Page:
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Doiran Memorial, Greece Doiran Memorial, Greece
First Name: Ernest Walter Last Name: LODGE
Date of Death: 24/04/1917 Lived/Born In: Brentford
Rank: Private Unit: Wiltshire7
Memorial Site: 1. Brentford Memorial 2. Doiran Memorial, Greece

Current Information:

Age-28

259, High Street, Brentford

 

In the autumn of 1915, Allied forces landed at Salonika in Greece. They had been despatched there to deter Bulgaria from joining in the German and Austro-Hungarian attack on Serbia and they were not expected to remain long. But this was not to be. Bulgaria became allied to the Central Powers, Serbia was overrun and it was decided to keep an allied force of mainly French and British troops on the Salonika front, where they stayed for the rest of the war. At its peak, the British Salonika Force (BSF) numbered 220,000 men. During 1916 and 1917 fighting along the 250 mile front was sporadic, with long periods of inertia punctuated by incidents of sometimes intense fighting. The biggest threat to the men of the Salonika Force was not the Bulgarians but disease, especially malaria, which in the summer months was rampant in the Struma Valley, so much so that at times both sides withdrew to the hills to escape it and fighting came to a standstill.. The weather was cruel as well with boiling hot summers and freezing winters. The campaign lasted through to September 1918 when a sustained attack by French, British and Serbian troops forced Bulgaria out of the war.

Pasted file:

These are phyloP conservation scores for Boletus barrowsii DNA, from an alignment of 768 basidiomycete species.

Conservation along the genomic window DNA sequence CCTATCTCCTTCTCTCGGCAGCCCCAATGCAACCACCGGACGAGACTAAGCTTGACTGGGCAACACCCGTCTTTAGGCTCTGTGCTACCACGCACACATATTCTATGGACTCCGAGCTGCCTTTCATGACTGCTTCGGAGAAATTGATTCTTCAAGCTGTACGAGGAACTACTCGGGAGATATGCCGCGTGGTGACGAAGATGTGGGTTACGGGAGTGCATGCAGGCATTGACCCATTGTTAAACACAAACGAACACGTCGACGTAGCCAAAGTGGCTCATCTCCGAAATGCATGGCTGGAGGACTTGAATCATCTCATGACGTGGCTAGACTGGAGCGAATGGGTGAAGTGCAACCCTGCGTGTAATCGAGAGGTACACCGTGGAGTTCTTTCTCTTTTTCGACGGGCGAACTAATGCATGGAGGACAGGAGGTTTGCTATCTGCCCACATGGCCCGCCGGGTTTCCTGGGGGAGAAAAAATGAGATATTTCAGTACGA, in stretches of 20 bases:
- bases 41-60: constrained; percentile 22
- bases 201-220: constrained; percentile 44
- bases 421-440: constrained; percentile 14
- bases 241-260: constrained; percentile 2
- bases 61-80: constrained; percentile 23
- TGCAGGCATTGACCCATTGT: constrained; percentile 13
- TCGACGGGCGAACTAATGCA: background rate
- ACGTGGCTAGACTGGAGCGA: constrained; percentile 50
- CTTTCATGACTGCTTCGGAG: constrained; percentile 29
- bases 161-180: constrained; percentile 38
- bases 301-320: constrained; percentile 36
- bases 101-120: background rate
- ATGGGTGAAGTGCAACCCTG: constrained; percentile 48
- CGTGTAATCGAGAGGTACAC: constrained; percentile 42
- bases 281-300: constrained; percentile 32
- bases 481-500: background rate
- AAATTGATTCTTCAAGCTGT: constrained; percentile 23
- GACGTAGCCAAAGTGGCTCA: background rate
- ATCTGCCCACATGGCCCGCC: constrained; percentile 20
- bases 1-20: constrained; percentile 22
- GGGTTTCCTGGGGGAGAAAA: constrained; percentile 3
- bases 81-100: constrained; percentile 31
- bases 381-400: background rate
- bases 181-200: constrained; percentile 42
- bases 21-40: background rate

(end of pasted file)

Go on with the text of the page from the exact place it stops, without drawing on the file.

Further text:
In 1916 and 1917 the Allies went on the offensive and from 24th April until 9th May, 1917, the BSF fought the First Battle of Doiran which ended in failure and cost the British over five thousand casualties. 26th Division were engaged in this operation which took place around Doiran Lake. On 24th April, 79 Brigade attacked from the lake to Petit-Couronne on the Doiran-Varder front, a very tough nut to crack. The Bulgarian defences here were formidable and the British bombardment had done little damage to them. Their trenches had been blasted from solid rock, their wire was uncut and their guns not silenced. It is difficult to understand why this sector had been chosen for an attack but General Sarrail insisted on it especially as he was not using French troops. At 9.05pm the 7th Wiltshire battalion attacked with three of its companies. 'A' Company went down the Patty Ravine in file and formed up on the north-west slope. The enemy put up a very heavy trench mortar barrage in the ravine during the whole of this time, which caused many casualties. The company crawled up the slope in line and having got to the top advanced to the wire. Gaps had been cut but, owing to machine-gun fire on the left, heavy rifle fire all along the line and the resistance put up by the enemy's bombers, it was impossible to get into the trenches. The advance was held up and the company was forced to lie down in shell holes in front of the wire. The main party never got through the wire and the few who got into the enemy trenches were not seen again. By this time all the officers had become casualties and the company were ordered to withdraw. 'C' Company formed up at 9.15pm and when the protective artillery barrage lifted they entered and cleared the enemy trenches. However, because of lack of support on their left flank, where 'D' Company had been held up and in the face of a vigorous enemy counter attack, ‘C’ company were forced to evacuate the enemy's lines. They too were then ordered back to their starting line. 'D' Company left their lines at 9.26pm and although the first two attacking waves got through the wire along the Bulgarian first line, they  were held up by the wire in front of the second line, which had been insufficiently cut. The enemy trenches were packed with bombers who had a great positional advantage as the men of ‘D’ Company struggled but failed to get through the wire. Three times they tried but on each occasion were brought to a standstill. In these circumstances they had no alternative but to withdraw. 7th Wiltshire suffered over three hundred casualties during this failed operation, one of whom was Ernest Lodge.

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